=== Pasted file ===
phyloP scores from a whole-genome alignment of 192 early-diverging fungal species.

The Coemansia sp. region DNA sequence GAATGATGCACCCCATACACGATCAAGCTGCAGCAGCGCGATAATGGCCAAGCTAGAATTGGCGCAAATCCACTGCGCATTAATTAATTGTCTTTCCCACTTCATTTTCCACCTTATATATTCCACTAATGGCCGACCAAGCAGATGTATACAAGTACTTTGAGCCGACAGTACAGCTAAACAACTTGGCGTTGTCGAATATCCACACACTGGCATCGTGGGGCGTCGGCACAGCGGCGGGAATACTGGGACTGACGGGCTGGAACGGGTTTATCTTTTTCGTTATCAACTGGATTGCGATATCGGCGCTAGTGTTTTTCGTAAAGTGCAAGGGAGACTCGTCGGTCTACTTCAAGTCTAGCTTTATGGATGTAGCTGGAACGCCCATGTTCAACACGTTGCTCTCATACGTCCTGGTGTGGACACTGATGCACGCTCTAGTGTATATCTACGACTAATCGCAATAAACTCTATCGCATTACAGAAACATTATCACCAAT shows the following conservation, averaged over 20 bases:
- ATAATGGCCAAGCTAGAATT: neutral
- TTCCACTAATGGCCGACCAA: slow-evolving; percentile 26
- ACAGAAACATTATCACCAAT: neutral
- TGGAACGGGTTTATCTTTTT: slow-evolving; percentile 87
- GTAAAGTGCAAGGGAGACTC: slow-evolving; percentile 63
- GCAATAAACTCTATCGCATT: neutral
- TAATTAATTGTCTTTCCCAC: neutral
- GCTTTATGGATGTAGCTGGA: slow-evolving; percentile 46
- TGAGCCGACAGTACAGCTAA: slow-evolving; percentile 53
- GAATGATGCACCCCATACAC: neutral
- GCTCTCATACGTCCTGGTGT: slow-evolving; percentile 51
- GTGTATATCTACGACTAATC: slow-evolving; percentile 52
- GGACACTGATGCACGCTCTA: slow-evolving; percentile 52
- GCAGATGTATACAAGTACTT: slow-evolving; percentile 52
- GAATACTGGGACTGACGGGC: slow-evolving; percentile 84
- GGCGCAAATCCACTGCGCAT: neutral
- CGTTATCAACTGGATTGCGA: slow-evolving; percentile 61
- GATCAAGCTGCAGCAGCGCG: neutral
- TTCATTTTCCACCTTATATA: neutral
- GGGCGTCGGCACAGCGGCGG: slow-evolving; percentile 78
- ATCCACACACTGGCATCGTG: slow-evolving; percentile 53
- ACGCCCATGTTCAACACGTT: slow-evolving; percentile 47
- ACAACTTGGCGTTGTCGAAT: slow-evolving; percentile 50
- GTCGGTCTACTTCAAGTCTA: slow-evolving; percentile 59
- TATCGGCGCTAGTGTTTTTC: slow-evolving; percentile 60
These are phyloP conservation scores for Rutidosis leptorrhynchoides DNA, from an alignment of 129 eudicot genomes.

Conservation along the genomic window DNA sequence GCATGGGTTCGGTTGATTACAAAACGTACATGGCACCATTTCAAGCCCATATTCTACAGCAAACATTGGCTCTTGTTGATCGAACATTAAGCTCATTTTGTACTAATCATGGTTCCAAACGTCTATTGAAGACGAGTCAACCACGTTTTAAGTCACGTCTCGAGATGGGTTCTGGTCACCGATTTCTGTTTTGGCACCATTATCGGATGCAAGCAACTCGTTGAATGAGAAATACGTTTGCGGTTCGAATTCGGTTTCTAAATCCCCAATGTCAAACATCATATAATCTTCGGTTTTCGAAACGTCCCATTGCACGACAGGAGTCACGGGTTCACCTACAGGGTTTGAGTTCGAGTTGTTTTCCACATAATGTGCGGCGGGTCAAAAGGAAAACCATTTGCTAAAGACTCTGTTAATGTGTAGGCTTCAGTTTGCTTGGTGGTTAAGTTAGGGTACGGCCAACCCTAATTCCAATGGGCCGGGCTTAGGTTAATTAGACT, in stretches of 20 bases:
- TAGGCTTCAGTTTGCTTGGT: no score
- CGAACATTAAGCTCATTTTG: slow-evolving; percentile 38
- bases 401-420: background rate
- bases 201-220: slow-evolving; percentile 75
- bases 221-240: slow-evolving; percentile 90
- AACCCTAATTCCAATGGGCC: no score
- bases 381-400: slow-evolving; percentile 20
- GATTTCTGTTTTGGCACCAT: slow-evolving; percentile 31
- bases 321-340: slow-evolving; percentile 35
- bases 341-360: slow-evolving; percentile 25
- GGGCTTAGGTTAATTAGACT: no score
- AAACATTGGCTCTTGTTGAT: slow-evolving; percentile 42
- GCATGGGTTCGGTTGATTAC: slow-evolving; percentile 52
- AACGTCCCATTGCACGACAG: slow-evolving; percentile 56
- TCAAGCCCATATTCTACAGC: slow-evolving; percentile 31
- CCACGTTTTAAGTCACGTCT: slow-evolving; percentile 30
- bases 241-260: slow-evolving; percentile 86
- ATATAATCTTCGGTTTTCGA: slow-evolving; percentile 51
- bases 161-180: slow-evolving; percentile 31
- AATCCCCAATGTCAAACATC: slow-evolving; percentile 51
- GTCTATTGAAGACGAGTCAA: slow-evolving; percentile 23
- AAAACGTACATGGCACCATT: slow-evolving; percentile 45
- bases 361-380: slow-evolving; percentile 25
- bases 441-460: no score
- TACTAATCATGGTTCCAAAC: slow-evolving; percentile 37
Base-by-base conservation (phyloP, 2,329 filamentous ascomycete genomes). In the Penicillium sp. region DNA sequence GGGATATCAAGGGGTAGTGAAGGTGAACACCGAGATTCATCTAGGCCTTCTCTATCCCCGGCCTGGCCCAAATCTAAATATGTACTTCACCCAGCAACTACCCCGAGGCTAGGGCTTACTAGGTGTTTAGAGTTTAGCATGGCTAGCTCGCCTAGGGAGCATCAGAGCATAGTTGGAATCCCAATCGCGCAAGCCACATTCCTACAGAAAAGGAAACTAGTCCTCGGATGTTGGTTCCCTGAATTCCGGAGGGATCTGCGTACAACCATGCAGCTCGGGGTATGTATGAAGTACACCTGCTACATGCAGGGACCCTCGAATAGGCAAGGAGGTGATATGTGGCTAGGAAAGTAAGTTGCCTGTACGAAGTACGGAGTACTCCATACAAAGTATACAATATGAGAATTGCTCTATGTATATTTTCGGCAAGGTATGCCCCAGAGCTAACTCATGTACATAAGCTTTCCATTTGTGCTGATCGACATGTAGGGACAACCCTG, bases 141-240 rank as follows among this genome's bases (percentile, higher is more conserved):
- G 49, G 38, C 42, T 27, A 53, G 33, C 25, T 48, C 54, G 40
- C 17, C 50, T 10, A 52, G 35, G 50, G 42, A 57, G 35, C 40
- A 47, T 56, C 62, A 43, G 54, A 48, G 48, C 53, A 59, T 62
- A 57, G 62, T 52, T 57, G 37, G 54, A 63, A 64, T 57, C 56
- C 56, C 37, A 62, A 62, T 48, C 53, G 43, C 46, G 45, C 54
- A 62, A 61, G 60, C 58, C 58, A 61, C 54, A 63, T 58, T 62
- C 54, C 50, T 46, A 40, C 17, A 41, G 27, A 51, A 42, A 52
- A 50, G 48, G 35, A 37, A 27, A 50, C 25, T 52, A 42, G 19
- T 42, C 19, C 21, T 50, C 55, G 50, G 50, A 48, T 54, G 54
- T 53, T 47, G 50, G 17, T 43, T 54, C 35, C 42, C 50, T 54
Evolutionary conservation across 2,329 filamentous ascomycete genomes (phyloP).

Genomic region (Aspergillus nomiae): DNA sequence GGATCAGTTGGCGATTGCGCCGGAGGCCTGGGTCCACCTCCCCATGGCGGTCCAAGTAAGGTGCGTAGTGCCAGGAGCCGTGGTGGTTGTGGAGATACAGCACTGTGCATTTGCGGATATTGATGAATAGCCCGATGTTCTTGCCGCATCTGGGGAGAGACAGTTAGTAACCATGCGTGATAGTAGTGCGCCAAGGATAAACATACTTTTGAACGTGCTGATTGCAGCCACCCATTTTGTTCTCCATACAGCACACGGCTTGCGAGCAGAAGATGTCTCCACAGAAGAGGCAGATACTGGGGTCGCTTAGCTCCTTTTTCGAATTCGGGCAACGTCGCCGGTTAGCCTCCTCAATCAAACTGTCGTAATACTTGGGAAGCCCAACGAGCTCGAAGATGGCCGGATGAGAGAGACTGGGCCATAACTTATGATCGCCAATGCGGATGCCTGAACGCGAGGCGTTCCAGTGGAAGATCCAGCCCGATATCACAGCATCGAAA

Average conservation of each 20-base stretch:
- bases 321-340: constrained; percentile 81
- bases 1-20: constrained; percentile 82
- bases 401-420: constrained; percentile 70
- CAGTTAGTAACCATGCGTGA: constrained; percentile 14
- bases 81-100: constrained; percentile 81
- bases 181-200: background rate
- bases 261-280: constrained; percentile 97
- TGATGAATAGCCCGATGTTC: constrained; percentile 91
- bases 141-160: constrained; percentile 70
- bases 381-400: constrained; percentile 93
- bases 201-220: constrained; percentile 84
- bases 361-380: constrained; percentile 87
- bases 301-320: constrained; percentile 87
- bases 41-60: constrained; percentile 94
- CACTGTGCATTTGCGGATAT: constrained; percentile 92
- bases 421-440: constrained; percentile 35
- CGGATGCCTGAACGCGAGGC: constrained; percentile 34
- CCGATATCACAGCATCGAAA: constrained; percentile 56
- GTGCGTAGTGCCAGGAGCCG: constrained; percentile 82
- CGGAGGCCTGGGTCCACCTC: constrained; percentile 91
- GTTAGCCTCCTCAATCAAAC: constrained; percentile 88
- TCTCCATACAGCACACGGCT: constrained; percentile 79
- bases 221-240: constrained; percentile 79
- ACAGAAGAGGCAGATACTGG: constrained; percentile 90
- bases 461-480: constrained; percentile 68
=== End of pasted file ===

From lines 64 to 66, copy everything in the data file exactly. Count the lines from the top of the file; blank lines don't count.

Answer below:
- T 42, C 19, C 21, T 50, C 55, G 50, G 50, A 48, T 54, G 54
- T 53, T 47, G 50, G 17, T 43, T 54, C 35, C 42, C 50, T 54
Evolutionary conservation across 2,329 filamentous ascomycete genomes (phyloP).